How much screen time is too much? Today, in a world surrounded by digital media 24/7, defining screen time limits are difficult. The American Academy of Pediatrics (AAP) recommends Infants aged 18 months and younger should not be exposed to any digital media. For children 2 to 5 years of age, screen time should be limited to one hour per day. For kids ages 6 and older, parents can determine the restrictions for time spent using screens, but the research shows that 2 hours or less a day is ideal.
Mobile apps like Parental Board by 4parents.com help define screen time by allowing a parent to lock the phone at specific times throughout the day, removing the child’s temptation to use it when they are not supposed to, like during school hours or before bedtime.
3. Family Dinner and Screen Free Zones
Establish and enforce screen-free zones in your home. The dinner table is a great place to start when carving out screen-free zones in your home. In fact, there is a lot of research to show that screen-free family dinner has important psychological benefits for your children.
Shared family time, like family dinners, presents teaching opportunities for the parents — a time in which parents can model and educate on a variety of life skills such as coping and resiliency. The time together allows adolescents to express concerns and feel valued, all elements that are conducive to good mental health in adolescents.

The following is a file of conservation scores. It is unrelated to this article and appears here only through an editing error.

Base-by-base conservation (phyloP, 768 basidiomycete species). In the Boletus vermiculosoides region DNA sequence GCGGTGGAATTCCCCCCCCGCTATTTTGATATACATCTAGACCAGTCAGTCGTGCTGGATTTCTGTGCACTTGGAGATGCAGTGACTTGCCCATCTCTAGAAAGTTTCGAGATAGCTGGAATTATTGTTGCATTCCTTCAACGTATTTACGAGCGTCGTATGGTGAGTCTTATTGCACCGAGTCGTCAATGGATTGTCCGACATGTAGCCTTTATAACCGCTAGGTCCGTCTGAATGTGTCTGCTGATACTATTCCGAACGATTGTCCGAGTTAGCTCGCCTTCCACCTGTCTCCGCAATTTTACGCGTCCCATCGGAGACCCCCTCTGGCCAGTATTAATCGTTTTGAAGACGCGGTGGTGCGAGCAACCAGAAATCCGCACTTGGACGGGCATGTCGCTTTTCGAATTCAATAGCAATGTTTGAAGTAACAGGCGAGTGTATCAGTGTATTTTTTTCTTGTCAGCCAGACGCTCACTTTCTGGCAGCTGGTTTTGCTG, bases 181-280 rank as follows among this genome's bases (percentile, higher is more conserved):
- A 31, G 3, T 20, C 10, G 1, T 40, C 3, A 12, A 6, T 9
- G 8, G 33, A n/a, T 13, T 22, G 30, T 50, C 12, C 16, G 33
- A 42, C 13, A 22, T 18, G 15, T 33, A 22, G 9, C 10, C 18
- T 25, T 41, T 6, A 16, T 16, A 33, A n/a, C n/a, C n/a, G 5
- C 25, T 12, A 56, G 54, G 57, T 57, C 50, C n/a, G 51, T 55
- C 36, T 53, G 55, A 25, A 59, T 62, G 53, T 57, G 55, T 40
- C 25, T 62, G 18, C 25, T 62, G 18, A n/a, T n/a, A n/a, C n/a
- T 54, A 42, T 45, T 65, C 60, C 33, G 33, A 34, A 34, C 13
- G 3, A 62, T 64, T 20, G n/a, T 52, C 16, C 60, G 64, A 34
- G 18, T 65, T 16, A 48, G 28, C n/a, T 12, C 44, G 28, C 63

How do you get the conversation going at the dinner table? You can find a treasure trove of family dinner conversation starters online with a simple search of “family dinner questions.” I recommend going to The Family Dinner Project’s website (www.thefamilydinnerprogect.org) and see all the great ideas they have to enhance your family dinner time.
4. Engage More
It seems our “digital natives” are not as good as filling their non-structured time with physical activities as we were at their age. Today’s youth rely significantly on electronic devices to entertain them and consume their time. They may need a little help and direction. Naturally, the younger we start with our children doing this, the easier it will be.
5. Charge your teen’s mobile devices in your room at night.
When your children go to bed, take their mobile devices out of their rooms and charge them in your room. Electronic devices in a bedroom after lights out is a distraction from getting a good night’s sleep. Many teens have reported to me that merely having an electronic device in their bedroom, even one they know they should not use, causes anxiety. They know it’s there, and they are wondering what is going on. Remove the temptation and source of anxiety from their room. I recommend that parents not put TVs, computers, or game consoles in their children’s rooms either. I tell parents in my seminars: A bedroom is for quiet contemplation, a good book, and sleep – it should be a place where your child’s mind and body can relax and unwind.
The guidelines laid out here are not difficult to follow. They do however require intentionality. If this seems overwhelming, then take on the guidelines, one at a time.